In this example a working family of 4 with a dog making $80,000 a year would want 8k+8K+4k+4k+800 = $24,800 in emergency funds. Like I said it’s conservative but I don’t ever want my family to worry about money. You can’t always expect to get the fund up this high, especially if paying down debt, but in my world it will be a goal.

Final note: I’m currently single and meet the first metric and am working towards the second one. I’m getting married this fall and I hope to get to the second one for myself and my new wife by this time next year or so.

Fabulously Broke April 9, 2009 at 6:59 am

This a great post detailing how to figure out EFs, but for me as a freelancer, I have more than a year saved as an EF because I could potentially go a year without a contract. 🙂 I understand that keeping more than a year is wasting its potential but I cannot afford to NOT be liquid to make my rent.

@Baker: While getting out of debt, the VERY BARE minimum to save is $1000, but I’d say 3 months of EF is the true minimum unless your job is v. secure and high paying (the way mine was when I only kept $1000), but this is all in conjunction with REALLY chopping your expenses, cutting out anything but v. cheap food, shelter and keeping warm.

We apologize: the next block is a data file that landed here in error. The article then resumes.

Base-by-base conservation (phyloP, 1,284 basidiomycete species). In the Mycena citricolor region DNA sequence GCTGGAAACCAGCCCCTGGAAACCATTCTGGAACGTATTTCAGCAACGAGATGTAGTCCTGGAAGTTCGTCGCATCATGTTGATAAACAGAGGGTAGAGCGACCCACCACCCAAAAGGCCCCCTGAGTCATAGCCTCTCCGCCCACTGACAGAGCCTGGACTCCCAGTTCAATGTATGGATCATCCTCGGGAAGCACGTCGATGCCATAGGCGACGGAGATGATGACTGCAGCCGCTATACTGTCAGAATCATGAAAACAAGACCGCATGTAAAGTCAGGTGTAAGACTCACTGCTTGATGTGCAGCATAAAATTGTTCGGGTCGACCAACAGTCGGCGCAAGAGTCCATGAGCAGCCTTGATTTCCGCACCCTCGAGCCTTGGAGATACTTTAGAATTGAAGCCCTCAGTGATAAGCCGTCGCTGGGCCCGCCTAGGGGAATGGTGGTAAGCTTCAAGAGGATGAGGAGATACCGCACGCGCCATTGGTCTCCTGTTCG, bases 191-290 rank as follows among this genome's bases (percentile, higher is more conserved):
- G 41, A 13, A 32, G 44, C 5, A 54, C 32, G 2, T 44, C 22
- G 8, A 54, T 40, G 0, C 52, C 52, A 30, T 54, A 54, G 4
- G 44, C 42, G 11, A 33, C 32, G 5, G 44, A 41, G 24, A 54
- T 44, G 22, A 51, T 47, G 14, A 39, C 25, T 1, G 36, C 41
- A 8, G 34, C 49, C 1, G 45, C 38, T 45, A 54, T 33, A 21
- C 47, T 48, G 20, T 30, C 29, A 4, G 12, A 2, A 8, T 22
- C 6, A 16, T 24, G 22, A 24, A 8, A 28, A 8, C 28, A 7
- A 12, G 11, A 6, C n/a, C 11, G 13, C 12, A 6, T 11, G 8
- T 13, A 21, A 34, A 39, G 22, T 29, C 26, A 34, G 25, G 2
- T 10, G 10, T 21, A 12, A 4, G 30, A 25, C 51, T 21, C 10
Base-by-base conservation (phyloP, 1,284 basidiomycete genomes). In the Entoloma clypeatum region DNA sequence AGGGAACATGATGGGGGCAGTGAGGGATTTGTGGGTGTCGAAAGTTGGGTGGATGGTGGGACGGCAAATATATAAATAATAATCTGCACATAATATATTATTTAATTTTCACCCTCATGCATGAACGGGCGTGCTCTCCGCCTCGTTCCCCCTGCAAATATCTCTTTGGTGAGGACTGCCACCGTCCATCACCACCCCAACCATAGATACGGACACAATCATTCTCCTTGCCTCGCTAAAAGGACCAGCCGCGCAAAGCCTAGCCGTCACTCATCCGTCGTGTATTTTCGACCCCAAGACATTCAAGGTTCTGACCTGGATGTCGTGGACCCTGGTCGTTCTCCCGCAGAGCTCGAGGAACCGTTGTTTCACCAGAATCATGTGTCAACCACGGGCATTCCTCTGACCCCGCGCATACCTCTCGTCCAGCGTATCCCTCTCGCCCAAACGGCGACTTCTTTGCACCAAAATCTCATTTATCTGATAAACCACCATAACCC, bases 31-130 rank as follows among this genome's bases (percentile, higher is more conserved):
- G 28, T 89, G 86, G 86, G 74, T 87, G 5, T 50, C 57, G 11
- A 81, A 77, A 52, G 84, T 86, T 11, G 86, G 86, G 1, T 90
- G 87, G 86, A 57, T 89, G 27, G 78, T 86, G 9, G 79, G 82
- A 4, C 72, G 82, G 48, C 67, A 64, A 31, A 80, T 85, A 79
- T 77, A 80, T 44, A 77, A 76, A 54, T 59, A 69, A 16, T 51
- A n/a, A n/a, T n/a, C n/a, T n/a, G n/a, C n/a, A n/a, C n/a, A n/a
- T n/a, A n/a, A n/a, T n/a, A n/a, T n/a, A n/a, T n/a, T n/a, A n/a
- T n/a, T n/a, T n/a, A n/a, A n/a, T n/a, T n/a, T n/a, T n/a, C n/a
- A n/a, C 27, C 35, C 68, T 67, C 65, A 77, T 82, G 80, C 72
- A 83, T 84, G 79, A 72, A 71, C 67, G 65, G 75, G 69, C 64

When I was in $60k of debt, my regular EF was $1000, but I also had only $500 in fixed expenses (my debt repayment amount for student loans) because I lived out of hotels and ate for free as I travelled everywhere and stayed in the city (on company dime).

Now, I’m 100% out of debt, but my EF has increased to 1.5 years (as I work for myself now), but my regular expenses (fixed) are $1000 a month.

Good luck.

-Fabulously Broke in the City

tom April 9, 2009 at 12:25 pm

Another thing to consider is that it seems like emergency funds are a new discovery but really they aren’t, they should be a basic necessity for us to have.
However with the inflated market over the last few years, people thought things can only get better.

Personally, I keep around 2 months of living expenses saved up while living at home and I build that each month by contributing almost a months worth of living expenses from my income.